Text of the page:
Type of Document Dissertation Author Lee, Mi Young URN etd-11122007-193205 Title Understanding Changes in Team-Related and Task-Related Mental Models and their Effects on Team and Individual Performance Degree Doctor of Philosophy Department Educational Psychology and Learning Systems, Department of Advisory Committee
Advisor Name Title Amy Balyor Committee Chair Tristan Johnson Committee Co-Chair Gershon Tenenbaum Committee Member Samuel Awoniyi Committee Member Young-bin Park Committee Member Keywords
- Team Performance
- Shared Mental Model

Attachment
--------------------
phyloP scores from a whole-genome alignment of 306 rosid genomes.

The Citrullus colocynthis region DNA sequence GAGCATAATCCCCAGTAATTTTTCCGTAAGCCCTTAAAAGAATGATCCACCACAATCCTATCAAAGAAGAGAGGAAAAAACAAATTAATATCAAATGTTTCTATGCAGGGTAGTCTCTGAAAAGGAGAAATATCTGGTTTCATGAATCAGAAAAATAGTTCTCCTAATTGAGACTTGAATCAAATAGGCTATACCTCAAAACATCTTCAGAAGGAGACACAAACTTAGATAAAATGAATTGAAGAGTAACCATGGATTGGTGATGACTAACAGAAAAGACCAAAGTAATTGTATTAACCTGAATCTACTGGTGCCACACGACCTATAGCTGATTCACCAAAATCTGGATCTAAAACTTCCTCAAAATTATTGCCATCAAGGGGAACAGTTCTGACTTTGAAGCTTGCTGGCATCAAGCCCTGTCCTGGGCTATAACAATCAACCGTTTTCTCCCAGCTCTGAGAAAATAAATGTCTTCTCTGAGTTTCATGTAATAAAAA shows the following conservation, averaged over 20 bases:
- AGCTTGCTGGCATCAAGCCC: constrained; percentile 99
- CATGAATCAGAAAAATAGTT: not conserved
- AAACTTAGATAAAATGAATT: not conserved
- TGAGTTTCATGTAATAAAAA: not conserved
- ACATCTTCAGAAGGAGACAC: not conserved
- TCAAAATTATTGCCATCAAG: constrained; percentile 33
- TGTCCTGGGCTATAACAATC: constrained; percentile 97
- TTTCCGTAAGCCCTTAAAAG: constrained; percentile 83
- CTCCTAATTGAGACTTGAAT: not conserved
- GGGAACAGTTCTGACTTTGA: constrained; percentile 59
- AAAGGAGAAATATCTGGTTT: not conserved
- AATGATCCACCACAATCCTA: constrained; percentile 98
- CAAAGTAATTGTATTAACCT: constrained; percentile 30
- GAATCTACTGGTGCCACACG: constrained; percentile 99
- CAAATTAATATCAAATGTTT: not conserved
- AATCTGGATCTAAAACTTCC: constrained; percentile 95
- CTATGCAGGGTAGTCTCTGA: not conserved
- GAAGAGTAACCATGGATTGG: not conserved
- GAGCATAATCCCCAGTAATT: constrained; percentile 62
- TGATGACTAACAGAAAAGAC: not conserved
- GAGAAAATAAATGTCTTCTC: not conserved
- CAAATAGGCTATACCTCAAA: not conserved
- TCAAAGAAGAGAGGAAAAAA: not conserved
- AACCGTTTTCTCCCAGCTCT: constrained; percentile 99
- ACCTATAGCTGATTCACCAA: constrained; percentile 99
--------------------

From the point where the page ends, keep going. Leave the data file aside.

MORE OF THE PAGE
Date of Defense 2007-08-23 Availability unrestricted AbstractThis study originated from efforts to find ways to enhance team and individual performance in team-based projects. Through literature reviews, it was recognized that the theory of shared mental models has explained the close relationship between shared mental models and performance. Even though many researchers have studied shared mental models, the field of studies is still developing. From building a robust theory to the application of the theory, many research topics remain unanswered. Among many veiled research issues, this study focused on uncovering the underlying mechanism that can explain the dynamic relationship between shared mental models and performance over time. Specifically, this study investigated how shared mental models change over time and how the changes affect team and individual performance in students manufacturing engineering teams. In this study, shared mental models were measured in terms of Team-SMM and Task-SMM. Also, each Team-SMM and Task-SMM was measured in Team-SMM Structure, Team-SMM Degree, Task-SMM Structure, and Task-SMM Degree based on Mohammed, Klimoski, and Rentsch’s (2000) suggestions that shared mental models should be measured in terms of their structure and contents. The influences of Team-SMM Structure, Team-SMM Degree, Task-SMM Structure and Task-SMM Degree on team and individual performance were respectively examined per each of three time points.